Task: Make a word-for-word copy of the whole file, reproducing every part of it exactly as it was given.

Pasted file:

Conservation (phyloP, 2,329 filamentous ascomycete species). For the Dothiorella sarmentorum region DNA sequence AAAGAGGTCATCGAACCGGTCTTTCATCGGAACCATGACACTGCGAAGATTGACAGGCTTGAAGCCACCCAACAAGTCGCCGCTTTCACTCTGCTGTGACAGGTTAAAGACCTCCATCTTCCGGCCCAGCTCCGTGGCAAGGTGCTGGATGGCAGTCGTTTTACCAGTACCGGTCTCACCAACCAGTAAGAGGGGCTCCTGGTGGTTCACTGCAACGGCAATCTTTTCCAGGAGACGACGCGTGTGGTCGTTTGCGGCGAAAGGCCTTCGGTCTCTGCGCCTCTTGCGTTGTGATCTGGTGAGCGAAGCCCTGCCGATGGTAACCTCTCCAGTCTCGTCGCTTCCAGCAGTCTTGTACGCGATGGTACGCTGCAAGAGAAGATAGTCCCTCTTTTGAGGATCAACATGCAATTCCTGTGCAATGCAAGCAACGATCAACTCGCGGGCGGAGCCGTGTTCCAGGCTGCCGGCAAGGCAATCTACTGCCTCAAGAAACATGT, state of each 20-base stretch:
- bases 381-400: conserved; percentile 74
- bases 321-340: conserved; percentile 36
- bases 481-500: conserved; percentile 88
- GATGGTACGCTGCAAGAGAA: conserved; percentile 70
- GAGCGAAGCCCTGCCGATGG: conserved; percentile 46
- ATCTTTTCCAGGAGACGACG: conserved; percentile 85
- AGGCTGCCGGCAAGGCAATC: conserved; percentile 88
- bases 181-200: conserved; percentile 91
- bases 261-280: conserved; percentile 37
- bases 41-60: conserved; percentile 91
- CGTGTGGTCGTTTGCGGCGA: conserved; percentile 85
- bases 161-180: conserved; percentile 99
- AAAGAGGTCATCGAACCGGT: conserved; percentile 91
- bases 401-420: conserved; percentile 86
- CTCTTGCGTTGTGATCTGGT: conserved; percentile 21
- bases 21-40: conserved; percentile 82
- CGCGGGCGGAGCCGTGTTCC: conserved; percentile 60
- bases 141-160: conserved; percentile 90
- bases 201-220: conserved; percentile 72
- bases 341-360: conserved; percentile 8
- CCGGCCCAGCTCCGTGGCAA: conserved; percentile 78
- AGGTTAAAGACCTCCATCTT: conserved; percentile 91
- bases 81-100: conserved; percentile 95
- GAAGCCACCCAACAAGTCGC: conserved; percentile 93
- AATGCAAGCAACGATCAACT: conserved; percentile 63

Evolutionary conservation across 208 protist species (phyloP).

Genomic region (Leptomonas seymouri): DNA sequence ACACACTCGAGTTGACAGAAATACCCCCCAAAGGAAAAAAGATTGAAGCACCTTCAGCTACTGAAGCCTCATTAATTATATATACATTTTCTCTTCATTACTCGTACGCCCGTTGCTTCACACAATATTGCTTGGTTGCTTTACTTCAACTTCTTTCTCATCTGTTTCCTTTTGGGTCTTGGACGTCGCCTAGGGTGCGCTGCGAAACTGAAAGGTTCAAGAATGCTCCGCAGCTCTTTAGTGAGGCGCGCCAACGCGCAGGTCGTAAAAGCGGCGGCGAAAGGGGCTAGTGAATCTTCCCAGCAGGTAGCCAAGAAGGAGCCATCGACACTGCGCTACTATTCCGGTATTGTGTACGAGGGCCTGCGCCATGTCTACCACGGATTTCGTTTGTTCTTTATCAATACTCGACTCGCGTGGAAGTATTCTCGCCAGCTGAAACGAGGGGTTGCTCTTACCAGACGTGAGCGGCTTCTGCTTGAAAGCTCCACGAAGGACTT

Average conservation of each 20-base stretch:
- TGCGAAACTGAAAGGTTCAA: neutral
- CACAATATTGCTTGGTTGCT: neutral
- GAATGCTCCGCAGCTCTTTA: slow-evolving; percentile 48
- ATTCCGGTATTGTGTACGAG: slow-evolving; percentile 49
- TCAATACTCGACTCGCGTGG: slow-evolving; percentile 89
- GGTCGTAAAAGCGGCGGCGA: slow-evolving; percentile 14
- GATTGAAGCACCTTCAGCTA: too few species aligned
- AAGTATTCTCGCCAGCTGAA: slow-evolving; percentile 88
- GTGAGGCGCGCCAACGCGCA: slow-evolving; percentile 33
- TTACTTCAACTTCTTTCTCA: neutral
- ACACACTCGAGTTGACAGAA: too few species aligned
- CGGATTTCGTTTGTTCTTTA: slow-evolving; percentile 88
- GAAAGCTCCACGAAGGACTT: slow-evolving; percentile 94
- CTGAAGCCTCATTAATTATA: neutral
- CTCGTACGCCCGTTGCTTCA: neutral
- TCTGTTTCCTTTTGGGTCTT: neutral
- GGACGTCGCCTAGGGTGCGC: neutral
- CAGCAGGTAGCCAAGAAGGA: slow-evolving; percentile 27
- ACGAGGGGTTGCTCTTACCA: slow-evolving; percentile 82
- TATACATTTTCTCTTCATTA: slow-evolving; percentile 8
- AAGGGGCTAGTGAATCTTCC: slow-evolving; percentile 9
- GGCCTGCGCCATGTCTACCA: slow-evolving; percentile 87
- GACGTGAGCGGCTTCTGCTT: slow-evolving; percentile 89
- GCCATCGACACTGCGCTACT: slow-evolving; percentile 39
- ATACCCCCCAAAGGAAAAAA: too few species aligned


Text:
Conservation (phyloP, 2,329 filamentous ascomycete species). For the Dothiorella sarmentorum region DNA sequence AAAGAGGTCATCGAACCGGTCTTTCATCGGAACCATGACACTGCGAAGATTGACAGGCTTGAAGCCACCCAACAAGTCGCCGCTTTCACTCTGCTGTGACAGGTTAAAGACCTCCATCTTCCGGCCCAGCTCCGTGGCAAGGTGCTGGATGGCAGTCGTTTTACCAGTACCGGTCTCACCAACCAGTAAGAGGGGCTCCTGGTGGTTCACTGCAACGGCAATCTTTTCCAGGAGACGACGCGTGTGGTCGTTTGCGGCGAAAGGCCTTCGGTCTCTGCGCCTCTTGCGTTGTGATCTGGTGAGCGAAGCCCTGCCGATGGTAACCTCTCCAGTCTCGTCGCTTCCAGCAGTCTTGTACGCGATGGTACGCTGCAAGAGAAGATAGTCCCTCTTTTGAGGATCAACATGCAATTCCTGTGCAATGCAAGCAACGATCAACTCGCGGGCGGAGCCGTGTTCCAGGCTGCCGGCAAGGCAATCTACTGCCTCAAGAAACATGT, state of each 20-base stretch:
- bases 381-400: conserved; percentile 74
- bases 321-340: conserved; percentile 36
- bases 481-500: conserved; percentile 88
- GATGGTACGCTGCAAGAGAA: conserved; percentile 70
- GAGCGAAGCCCTGCCGATGG: conserved; percentile 46
- ATCTTTTCCAGGAGACGACG: conserved; percentile 85
- AGGCTGCCGGCAAGGCAATC: conserved; percentile 88
- bases 181-200: conserved; percentile 91
- bases 261-280: conserved; percentile 37
- bases 41-60: conserved; percentile 91
- CGTGTGGTCGTTTGCGGCGA: conserved; percentile 85
- bases 161-180: conserved; percentile 99
- AAAGAGGTCATCGAACCGGT: conserved; percentile 91
- bases 401-420: conserved; percentile 86
- CTCTTGCGTTGTGATCTGGT: conserved; percentile 21
- bases 21-40: conserved; percentile 82
- CGCGGGCGGAGCCGTGTTCC: conserved; percentile 60
- bases 141-160: conserved; percentile 90
- bases 201-220: conserved; percentile 72
- bases 341-360: conserved; percentile 8
- CCGGCCCAGCTCCGTGGCAA: conserved; percentile 78
- AGGTTAAAGACCTCCATCTT: conserved; percentile 91
- bases 81-100: conserved; percentile 95
- GAAGCCACCCAACAAGTCGC: conserved; percentile 93
- AATGCAAGCAACGATCAACT: conserved; percentile 63

Evolutionary conservation across 208 protist species (phyloP).

Genomic region (Leptomonas seymouri): DNA sequence ACACACTCGAGTTGACAGAAATACCCCCCAAAGGAAAAAAGATTGAAGCACCTTCAGCTACTGAAGCCTCATTAATTATATATACATTTTCTCTTCATTACTCGTACGCCCGTTGCTTCACACAATATTGCTTGGTTGCTTTACTTCAACTTCTTTCTCATCTGTTTCCTTTTGGGTCTTGGACGTCGCCTAGGGTGCGCTGCGAAACTGAAAGGTTCAAGAATGCTCCGCAGCTCTTTAGTGAGGCGCGCCAACGCGCAGGTCGTAAAAGCGGCGGCGAAAGGGGCTAGTGAATCTTCCCAGCAGGTAGCCAAGAAGGAGCCATCGACACTGCGCTACTATTCCGGTATTGTGTACGAGGGCCTGCGCCATGTCTACCACGGATTTCGTTTGTTCTTTATCAATACTCGACTCGCGTGGAAGTATTCTCGCCAGCTGAAACGAGGGGTTGCTCTTACCAGACGTGAGCGGCTTCTGCTTGAAAGCTCCACGAAGGACTT

Average conservation of each 20-base stretch:
- TGCGAAACTGAAAGGTTCAA: neutral
- CACAATATTGCTTGGTTGCT: neutral
- GAATGCTCCGCAGCTCTTTA: slow-evolving; percentile 48
- ATTCCGGTATTGTGTACGAG: slow-evolving; percentile 49
- TCAATACTCGACTCGCGTGG: slow-evolving; percentile 89
- GGTCGTAAAAGCGGCGGCGA: slow-evolving; percentile 14
- GATTGAAGCACCTTCAGCTA: too few species aligned
- AAGTATTCTCGCCAGCTGAA: slow-evolving; percentile 88
- GTGAGGCGCGCCAACGCGCA: slow-evolving; percentile 33
- TTACTTCAACTTCTTTCTCA: neutral
- ACACACTCGAGTTGACAGAA: too few species aligned
- CGGATTTCGTTTGTTCTTTA: slow-evolving; percentile 88
- GAAAGCTCCACGAAGGACTT: slow-evolving; percentile 94
- CTGAAGCCTCATTAATTATA: neutral
- CTCGTACGCCCGTTGCTTCA: neutral
- TCTGTTTCCTTTTGGGTCTT: neutral
- GGACGTCGCCTAGGGTGCGC: neutral
- CAGCAGGTAGCCAAGAAGGA: slow-evolving; percentile 27
- ACGAGGGGTTGCTCTTACCA: slow-evolving; percentile 82
- TATACATTTTCTCTTCATTA: slow-evolving; percentile 8
- AAGGGGCTAGTGAATCTTCC: slow-evolving; percentile 9
- GGCCTGCGCCATGTCTACCA: slow-evolving; percentile 87
- GACGTGAGCGGCTTCTGCTT: slow-evolving; percentile 89
- GCCATCGACACTGCGCTACT: slow-evolving; percentile 39
- ATACCCCCCAAAGGAAAAAA: too few species aligned